By Jim Schutze
By Rachel Watts
By Lauren Drewes Daniels
By Anna Merlan
By Lee Escobedo
But he is the fastest.
At this point in his afterlife, Alexander Wright was supposed to be kicking back and cashing in on a star-studded career adorned with Super Bowl rings and supersonic highlights. The NFL's fastest player in the early 1990s and the zesty spice to a Dallas Cowboys offense surging into dynasty behind four future Hall of Famers, Wright faced a path to fame and fortune paved with simple tasks like running precise routes and--uh-oh--catching the football.
"I didn't accomplish my goals," Wright says. "No Super Bowl rings. No Pro Bowls. I thought I'd be a lot more productive. It's still disappointing. You try to forget it and learn from it and move on, but, yeah, it bothers me."
After retirement some players stroll into their own businesses, high-profile speaking jobs or million-dollar gigs as TV analysts. Others plow straight into the abyss.
While former teammates like Michael Irvin, Emmitt Smith, Daryl Johnston and Troy Aikman remain marketable money-makers in the media world, Wright is slowly climbing the coaching ladder--one five-figure salary at a time.
Jokes Alexander, the new offensive coordinator at something called Southwestern Assemblies of God University in Waxahachie, "Coach Wright still gotta work."
How does this happen? How do high draft picks with adequate size, superior strength and unprecedented speed not make a positive impact on the Cowboys?
The sad, simple truth: Alexander Wright played football, but he was never a football player. You could tell by the way he ran like Secretariat and caught like Mr. Ed.
"I can't argue with that," Wright admits with a boyish, contagious giggle that belies his underlying disappointment. "I was never a polished package."
The Cowboys selected Wright with the 26th overall pick in the 1990 NFL Draft, an aerial complement to co-rookie Smith's running. In an offensive philosophy built around Aikman, Irvin, Smith and future lineman anchor Larry Allen, Wright's job requirements were minimal, almost remedial.
Run. Fast. Catch.
In '90 and '91, Wright won the NFL's Fastest Man competition, and in May '91--swear--he clocked consecutive 40-yard dashes of 4.14 and 4.09 seconds on the Cowboys' Valley Ranch track. And you thought the Wright Brothers could fly?
Three events in my life proved there is indeed a God: shaking hands with Anna Kournikova, seeing autistic high-school basketball manager Jason McElwain hit six 3-pointers in a game, watching Alexander Wright run.
"Two years ago, I ran a 4.38," says Wright, now 38. "I still have my moments; it just takes me three months to recover now instead of three hours."
But other than kickoff returns, his speed rarely translated to the field. On December 22, 1991, against the Falcons at Texas Stadium, Wright took a kick and zoomed 102 yards for a touchdown that remains the longest play in the Cowboys' storied history.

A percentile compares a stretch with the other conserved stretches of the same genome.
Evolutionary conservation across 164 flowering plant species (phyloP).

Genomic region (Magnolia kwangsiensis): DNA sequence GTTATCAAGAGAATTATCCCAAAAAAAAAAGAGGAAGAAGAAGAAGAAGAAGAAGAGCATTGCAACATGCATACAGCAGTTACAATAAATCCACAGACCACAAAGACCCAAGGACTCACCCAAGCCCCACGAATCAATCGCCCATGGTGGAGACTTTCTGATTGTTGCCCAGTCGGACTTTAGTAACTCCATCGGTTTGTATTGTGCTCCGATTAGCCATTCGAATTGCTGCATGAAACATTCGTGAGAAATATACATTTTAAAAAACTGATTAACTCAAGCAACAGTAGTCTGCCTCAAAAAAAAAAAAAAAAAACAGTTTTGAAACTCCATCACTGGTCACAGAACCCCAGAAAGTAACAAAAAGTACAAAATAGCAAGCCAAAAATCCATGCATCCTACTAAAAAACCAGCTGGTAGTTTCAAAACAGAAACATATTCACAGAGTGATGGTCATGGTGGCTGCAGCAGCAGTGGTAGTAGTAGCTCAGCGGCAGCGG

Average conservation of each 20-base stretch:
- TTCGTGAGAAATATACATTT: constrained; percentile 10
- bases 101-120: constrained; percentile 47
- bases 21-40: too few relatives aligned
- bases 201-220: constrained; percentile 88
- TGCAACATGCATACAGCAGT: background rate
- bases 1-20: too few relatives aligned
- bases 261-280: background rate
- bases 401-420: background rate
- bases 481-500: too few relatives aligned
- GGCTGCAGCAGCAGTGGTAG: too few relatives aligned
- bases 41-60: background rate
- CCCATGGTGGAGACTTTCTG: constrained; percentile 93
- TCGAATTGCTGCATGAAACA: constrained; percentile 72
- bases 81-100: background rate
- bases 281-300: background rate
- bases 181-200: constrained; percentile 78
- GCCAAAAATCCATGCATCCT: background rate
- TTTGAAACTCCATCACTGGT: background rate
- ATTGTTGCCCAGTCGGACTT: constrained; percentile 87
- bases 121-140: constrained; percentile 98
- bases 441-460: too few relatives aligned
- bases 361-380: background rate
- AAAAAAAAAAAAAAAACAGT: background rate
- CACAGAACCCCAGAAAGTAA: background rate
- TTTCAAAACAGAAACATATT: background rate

"Most of the time I took a knee in the end zone," remembers Wright, whose No. 81 will be shoved further from Cowboys consciousness by Terrell Owens' arrival. "But it was the last game of the season, and we decided to take some chances. I brought it out and just kept on running."
It was one of only two touchdowns in a 34-game Cowboys career of just 21 catches for 274 yards. Wright often made poor adjustments to the ball. Never mastered the nuances of route-running and space-creating that epitomized Irvin's career. And, with neither a hard nose nor soft hands, never gained the trust of Aikman.
"I never blossomed as far as mental toughness," Wright says. "My learning curve was just too slow."
Like Mavericks coach Don Nelson and his eternal infatuation with Shawn Bradley's 7-foot-6 height, Cowboys coach Jimmy Johnson was initially tantalized by Wright's speed. But in '92 he finished with fewer catches (0) than offensive lineman John Gesek (1) and was traded for a fourth-round draft pick to the Raiders by a team that went on to win Super Bowl XXVII.
Though he played in more than one-fourth of the 19 games that season, Cowboys players and management didn't award Wright a Super Bowl ring.
"It didn't really hurt my feelings," says Wright, who these days keeps in touch regularly with only Jim Jeffcoat. "I tried to put it in perspective."
After stints with the Raiders and Rams, Wright finished his seven-year NFL career in 1996 with more yards returning kicks (1,681) than catching passes (1,597). A bulging disc in his back finalized his untapped potential.
"I'm sad to say, I got scared," Wright says. "Two surgeries on my back was enough."
Goodbye, Canton. Hello, Waxahachie?
Upon retirement Wright fast-forwarded his search for a life after football. A devout Christian, he served as a youth minister and started a business rehabbing and reselling houses but, somewhere between the doughnuts with deacons and the rifts with roofers, found himself missing football.
"It's the only career I've ever known," he says. "The only one I've ever loved."
Funny thing about passion: It sometimes leads you to drag your wife, Veerle, and four children through the most unknown of outposts. In the past six years, Wright worked as interim general manager for the obscure Show Me Believers of the cleverly disguised National Indoor Football League, coached high school football in such bustling Missouri metropolises as Valley Park, Chesterfield and O'Fallon and coached at small-college hideaways in Canyon, Texas; Greensboro, North Carolina; and, finally, Waxahachie.